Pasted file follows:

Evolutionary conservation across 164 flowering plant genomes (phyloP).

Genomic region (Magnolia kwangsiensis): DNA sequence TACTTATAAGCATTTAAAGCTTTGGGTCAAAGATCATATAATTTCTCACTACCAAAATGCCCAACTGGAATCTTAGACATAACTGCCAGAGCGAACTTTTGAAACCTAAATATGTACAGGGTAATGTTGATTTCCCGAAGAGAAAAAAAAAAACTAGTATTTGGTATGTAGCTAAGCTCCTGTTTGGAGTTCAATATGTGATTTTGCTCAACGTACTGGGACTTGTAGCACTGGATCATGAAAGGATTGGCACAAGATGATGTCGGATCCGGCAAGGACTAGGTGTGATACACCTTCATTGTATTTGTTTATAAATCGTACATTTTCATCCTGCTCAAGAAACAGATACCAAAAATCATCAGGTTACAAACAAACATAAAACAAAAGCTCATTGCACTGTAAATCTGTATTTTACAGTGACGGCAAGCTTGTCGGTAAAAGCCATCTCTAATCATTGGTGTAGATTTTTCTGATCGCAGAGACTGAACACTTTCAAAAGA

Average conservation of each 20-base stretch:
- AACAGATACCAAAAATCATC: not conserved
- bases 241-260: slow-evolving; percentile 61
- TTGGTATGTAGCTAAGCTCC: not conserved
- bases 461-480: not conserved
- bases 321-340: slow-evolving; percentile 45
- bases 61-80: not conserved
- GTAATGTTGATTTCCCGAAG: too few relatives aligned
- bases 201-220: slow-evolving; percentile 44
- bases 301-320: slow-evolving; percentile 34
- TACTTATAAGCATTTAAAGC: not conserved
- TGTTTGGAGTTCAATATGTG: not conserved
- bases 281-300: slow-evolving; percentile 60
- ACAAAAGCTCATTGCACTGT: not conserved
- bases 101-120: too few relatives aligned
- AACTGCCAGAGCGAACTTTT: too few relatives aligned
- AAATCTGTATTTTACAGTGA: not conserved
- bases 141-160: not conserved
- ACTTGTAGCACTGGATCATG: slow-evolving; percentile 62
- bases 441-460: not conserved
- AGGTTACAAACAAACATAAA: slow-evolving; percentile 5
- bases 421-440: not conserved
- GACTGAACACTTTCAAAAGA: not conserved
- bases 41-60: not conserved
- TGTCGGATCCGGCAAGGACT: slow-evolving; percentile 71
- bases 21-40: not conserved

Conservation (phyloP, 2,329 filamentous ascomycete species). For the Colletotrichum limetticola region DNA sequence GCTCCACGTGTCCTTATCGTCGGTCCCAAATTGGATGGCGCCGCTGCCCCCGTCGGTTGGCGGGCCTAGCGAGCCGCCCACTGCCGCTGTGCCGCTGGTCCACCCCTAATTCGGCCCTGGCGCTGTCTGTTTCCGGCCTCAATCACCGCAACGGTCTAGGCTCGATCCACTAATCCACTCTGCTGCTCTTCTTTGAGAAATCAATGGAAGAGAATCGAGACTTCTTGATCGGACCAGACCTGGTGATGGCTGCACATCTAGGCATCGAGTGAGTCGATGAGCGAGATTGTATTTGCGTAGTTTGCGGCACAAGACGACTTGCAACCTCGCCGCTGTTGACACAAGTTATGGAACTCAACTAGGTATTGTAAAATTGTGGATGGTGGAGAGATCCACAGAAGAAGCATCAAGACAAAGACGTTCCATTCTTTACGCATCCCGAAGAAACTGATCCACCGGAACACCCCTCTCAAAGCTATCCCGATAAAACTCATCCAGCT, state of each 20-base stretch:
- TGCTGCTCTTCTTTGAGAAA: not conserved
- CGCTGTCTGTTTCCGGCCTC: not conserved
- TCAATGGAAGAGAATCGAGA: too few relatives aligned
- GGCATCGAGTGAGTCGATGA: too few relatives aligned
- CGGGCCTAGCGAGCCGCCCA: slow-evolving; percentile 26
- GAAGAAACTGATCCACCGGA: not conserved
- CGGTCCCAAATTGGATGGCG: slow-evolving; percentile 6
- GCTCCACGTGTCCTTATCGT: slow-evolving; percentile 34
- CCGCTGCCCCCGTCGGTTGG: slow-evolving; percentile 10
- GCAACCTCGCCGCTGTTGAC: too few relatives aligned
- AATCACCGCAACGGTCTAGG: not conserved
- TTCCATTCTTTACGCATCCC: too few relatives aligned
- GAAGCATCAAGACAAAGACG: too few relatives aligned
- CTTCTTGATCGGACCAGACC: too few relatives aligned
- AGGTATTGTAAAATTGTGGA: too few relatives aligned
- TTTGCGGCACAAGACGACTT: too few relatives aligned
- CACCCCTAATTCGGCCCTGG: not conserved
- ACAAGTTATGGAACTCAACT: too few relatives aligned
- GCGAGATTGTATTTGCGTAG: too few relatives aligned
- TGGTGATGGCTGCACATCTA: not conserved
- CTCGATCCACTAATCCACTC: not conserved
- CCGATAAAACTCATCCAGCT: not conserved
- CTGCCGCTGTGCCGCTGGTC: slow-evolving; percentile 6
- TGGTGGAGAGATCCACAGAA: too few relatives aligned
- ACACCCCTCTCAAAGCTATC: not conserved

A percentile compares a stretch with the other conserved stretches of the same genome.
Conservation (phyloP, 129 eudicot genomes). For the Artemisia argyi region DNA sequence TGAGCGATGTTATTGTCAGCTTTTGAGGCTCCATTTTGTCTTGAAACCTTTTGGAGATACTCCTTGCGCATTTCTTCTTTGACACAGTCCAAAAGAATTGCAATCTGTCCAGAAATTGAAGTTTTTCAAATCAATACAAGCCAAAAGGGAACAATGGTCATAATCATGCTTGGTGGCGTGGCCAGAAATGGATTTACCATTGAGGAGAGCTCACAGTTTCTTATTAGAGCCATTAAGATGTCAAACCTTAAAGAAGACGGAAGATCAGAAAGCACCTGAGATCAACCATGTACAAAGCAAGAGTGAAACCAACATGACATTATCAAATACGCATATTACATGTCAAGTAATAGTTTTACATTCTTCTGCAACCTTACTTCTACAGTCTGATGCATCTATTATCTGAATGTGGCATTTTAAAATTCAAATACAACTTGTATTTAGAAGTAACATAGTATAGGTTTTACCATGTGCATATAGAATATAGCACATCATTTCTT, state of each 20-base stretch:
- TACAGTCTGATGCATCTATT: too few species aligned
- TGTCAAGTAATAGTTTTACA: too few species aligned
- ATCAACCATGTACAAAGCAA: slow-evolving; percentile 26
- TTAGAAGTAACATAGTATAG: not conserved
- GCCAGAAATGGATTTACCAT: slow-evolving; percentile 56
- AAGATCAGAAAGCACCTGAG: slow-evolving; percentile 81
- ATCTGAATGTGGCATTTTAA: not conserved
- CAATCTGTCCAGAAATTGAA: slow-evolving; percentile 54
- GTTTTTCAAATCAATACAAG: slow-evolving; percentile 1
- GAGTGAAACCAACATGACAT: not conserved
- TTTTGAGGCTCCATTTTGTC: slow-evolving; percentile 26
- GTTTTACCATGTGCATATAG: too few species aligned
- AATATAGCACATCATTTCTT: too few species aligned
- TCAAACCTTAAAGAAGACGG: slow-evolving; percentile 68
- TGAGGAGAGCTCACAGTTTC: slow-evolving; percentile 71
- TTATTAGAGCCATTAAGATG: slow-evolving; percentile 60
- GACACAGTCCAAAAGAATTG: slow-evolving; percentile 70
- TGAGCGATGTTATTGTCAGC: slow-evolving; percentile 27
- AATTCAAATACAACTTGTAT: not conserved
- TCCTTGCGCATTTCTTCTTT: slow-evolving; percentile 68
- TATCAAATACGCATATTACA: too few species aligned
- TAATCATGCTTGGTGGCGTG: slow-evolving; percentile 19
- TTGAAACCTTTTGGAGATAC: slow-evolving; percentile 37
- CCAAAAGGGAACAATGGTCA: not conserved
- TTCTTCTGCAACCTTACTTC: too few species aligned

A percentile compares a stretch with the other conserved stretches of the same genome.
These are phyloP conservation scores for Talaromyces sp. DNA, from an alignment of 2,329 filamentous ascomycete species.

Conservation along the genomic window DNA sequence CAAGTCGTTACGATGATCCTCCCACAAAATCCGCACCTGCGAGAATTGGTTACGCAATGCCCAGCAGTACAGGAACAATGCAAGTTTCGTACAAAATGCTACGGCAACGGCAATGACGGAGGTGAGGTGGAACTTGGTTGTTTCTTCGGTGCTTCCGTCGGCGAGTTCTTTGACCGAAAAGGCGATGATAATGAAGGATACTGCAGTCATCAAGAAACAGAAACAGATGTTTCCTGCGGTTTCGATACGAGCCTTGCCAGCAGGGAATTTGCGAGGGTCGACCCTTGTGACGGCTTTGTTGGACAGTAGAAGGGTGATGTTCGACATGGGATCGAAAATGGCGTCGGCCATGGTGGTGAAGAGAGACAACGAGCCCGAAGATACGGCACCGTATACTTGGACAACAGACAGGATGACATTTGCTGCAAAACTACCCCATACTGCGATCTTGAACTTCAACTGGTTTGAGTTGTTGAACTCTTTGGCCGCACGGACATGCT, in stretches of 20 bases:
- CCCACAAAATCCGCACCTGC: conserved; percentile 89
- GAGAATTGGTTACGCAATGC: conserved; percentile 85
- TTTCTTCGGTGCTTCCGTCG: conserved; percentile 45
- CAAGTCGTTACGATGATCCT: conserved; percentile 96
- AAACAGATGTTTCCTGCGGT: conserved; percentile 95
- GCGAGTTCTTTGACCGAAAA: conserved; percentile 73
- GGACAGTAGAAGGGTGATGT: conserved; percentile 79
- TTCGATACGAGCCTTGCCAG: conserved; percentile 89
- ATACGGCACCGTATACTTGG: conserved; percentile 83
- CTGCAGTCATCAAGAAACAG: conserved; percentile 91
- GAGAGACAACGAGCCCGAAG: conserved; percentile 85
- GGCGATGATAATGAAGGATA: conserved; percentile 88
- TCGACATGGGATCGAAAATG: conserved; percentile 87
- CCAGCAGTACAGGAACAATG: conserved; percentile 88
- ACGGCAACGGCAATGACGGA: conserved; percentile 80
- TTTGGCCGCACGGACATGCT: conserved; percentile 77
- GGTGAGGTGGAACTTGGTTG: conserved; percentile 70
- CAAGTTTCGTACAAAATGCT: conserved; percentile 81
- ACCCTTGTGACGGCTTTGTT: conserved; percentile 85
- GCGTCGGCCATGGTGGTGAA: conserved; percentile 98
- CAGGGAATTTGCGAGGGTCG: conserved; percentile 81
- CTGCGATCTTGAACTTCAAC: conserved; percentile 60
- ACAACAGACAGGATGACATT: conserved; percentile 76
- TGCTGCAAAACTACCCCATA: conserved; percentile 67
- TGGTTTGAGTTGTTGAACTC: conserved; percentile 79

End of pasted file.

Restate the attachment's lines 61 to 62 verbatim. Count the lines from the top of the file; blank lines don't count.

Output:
- GCCAGAAATGGATTTACCAT: slow-evolving; percentile 56
- AAGATCAGAAAGCACCTGAG: slow-evolving; percentile 81